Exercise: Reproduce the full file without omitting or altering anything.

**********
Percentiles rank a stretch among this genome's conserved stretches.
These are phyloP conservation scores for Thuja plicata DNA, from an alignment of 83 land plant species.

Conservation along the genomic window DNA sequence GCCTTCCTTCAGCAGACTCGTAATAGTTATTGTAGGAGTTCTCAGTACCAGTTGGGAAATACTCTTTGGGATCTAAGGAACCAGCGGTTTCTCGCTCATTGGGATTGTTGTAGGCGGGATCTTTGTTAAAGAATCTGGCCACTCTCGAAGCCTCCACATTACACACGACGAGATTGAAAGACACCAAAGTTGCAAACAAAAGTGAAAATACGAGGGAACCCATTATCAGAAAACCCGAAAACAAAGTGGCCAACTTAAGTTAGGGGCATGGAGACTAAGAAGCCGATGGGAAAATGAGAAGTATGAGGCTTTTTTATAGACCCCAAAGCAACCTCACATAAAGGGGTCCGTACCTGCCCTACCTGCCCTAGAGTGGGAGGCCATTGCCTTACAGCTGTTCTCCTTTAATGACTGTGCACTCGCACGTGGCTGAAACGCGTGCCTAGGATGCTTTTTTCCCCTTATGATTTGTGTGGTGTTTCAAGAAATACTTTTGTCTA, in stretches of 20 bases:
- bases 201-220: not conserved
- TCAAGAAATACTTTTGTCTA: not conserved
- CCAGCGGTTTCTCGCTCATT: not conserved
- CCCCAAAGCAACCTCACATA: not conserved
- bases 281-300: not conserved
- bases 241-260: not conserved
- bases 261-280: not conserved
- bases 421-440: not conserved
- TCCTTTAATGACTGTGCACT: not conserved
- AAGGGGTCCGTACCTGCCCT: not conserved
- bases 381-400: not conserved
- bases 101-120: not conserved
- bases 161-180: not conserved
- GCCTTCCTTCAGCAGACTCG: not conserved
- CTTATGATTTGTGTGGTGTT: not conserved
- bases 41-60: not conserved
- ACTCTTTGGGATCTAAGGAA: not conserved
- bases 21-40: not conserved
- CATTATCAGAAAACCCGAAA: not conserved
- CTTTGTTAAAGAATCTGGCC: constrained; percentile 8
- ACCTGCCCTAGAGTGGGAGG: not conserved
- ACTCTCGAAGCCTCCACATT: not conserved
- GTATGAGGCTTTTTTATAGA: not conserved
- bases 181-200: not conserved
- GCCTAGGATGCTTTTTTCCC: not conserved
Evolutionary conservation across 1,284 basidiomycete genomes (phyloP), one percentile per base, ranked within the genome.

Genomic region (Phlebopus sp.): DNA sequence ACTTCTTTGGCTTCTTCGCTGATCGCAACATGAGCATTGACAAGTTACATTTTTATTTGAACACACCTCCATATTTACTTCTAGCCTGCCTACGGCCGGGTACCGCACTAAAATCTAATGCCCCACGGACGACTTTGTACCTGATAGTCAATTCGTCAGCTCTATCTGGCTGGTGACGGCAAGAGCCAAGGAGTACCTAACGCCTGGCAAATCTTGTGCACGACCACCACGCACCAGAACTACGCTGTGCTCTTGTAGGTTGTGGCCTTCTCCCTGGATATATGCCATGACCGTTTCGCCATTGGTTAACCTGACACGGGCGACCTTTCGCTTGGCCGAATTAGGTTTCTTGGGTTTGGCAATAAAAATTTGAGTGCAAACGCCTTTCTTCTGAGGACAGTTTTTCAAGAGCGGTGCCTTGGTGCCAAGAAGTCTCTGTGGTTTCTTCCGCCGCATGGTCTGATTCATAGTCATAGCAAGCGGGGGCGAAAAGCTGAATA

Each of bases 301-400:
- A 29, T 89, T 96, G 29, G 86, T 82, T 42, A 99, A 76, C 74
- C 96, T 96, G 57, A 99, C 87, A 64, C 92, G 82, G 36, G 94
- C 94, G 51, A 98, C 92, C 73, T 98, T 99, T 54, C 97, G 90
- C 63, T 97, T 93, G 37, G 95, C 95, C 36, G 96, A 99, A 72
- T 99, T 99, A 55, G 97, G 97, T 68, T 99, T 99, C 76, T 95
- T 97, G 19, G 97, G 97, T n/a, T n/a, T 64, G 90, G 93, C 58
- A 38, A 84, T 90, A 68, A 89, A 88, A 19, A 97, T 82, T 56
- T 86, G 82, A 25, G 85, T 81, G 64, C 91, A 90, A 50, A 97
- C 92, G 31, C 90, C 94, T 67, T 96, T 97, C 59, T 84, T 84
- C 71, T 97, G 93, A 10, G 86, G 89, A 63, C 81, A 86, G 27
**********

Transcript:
Percentiles rank a stretch among this genome's conserved stretches.
These are phyloP conservation scores for Thuja plicata DNA, from an alignment of 83 land plant species.

Conservation along the genomic window DNA sequence GCCTTCCTTCAGCAGACTCGTAATAGTTATTGTAGGAGTTCTCAGTACCAGTTGGGAAATACTCTTTGGGATCTAAGGAACCAGCGGTTTCTCGCTCATTGGGATTGTTGTAGGCGGGATCTTTGTTAAAGAATCTGGCCACTCTCGAAGCCTCCACATTACACACGACGAGATTGAAAGACACCAAAGTTGCAAACAAAAGTGAAAATACGAGGGAACCCATTATCAGAAAACCCGAAAACAAAGTGGCCAACTTAAGTTAGGGGCATGGAGACTAAGAAGCCGATGGGAAAATGAGAAGTATGAGGCTTTTTTATAGACCCCAAAGCAACCTCACATAAAGGGGTCCGTACCTGCCCTACCTGCCCTAGAGTGGGAGGCCATTGCCTTACAGCTGTTCTCCTTTAATGACTGTGCACTCGCACGTGGCTGAAACGCGTGCCTAGGATGCTTTTTTCCCCTTATGATTTGTGTGGTGTTTCAAGAAATACTTTTGTCTA, in stretches of 20 bases:
- bases 201-220: not conserved
- TCAAGAAATACTTTTGTCTA: not conserved
- CCAGCGGTTTCTCGCTCATT: not conserved
- CCCCAAAGCAACCTCACATA: not conserved
- bases 281-300: not conserved
- bases 241-260: not conserved
- bases 261-280: not conserved
- bases 421-440: not conserved
- TCCTTTAATGACTGTGCACT: not conserved
- AAGGGGTCCGTACCTGCCCT: not conserved
- bases 381-400: not conserved
- bases 101-120: not conserved
- bases 161-180: not conserved
- GCCTTCCTTCAGCAGACTCG: not conserved
- CTTATGATTTGTGTGGTGTT: not conserved
- bases 41-60: not conserved
- ACTCTTTGGGATCTAAGGAA: not conserved
- bases 21-40: not conserved
- CATTATCAGAAAACCCGAAA: not conserved
- CTTTGTTAAAGAATCTGGCC: constrained; percentile 8
- ACCTGCCCTAGAGTGGGAGG: not conserved
- ACTCTCGAAGCCTCCACATT: not conserved
- GTATGAGGCTTTTTTATAGA: not conserved
- bases 181-200: not conserved
- GCCTAGGATGCTTTTTTCCC: not conserved
Evolutionary conservation across 1,284 basidiomycete genomes (phyloP), one percentile per base, ranked within the genome.

Genomic region (Phlebopus sp.): DNA sequence ACTTCTTTGGCTTCTTCGCTGATCGCAACATGAGCATTGACAAGTTACATTTTTATTTGAACACACCTCCATATTTACTTCTAGCCTGCCTACGGCCGGGTACCGCACTAAAATCTAATGCCCCACGGACGACTTTGTACCTGATAGTCAATTCGTCAGCTCTATCTGGCTGGTGACGGCAAGAGCCAAGGAGTACCTAACGCCTGGCAAATCTTGTGCACGACCACCACGCACCAGAACTACGCTGTGCTCTTGTAGGTTGTGGCCTTCTCCCTGGATATATGCCATGACCGTTTCGCCATTGGTTAACCTGACACGGGCGACCTTTCGCTTGGCCGAATTAGGTTTCTTGGGTTTGGCAATAAAAATTTGAGTGCAAACGCCTTTCTTCTGAGGACAGTTTTTCAAGAGCGGTGCCTTGGTGCCAAGAAGTCTCTGTGGTTTCTTCCGCCGCATGGTCTGATTCATAGTCATAGCAAGCGGGGGCGAAAAGCTGAATA

Each of bases 301-400:
- A 29, T 89, T 96, G 29, G 86, T 82, T 42, A 99, A 76, C 74
- C 96, T 96, G 57, A 99, C 87, A 64, C 92, G 82, G 36, G 94
- C 94, G 51, A 98, C 92, C 73, T 98, T 99, T 54, C 97, G 90
- C 63, T 97, T 93, G 37, G 95, C 95, C 36, G 96, A 99, A 72
- T 99, T 99, A 55, G 97, G 97, T 68, T 99, T 99, C 76, T 95
- T 97, G 19, G 97, G 97, T n/a, T n/a, T 64, G 90, G 93, C 58
- A 38, A 84, T 90, A 68, A 89, A 88, A 19, A 97, T 82, T 56
- T 86, G 82, A 25, G 85, T 81, G 64, C 91, A 90, A 50, A 97
- C 92, G 31, C 90, C 94, T 67, T 96, T 97, C 59, T 84, T 84
- C 71, T 97, G 93, A 10, G 86, G 89, A 63, C 81, A 86, G 27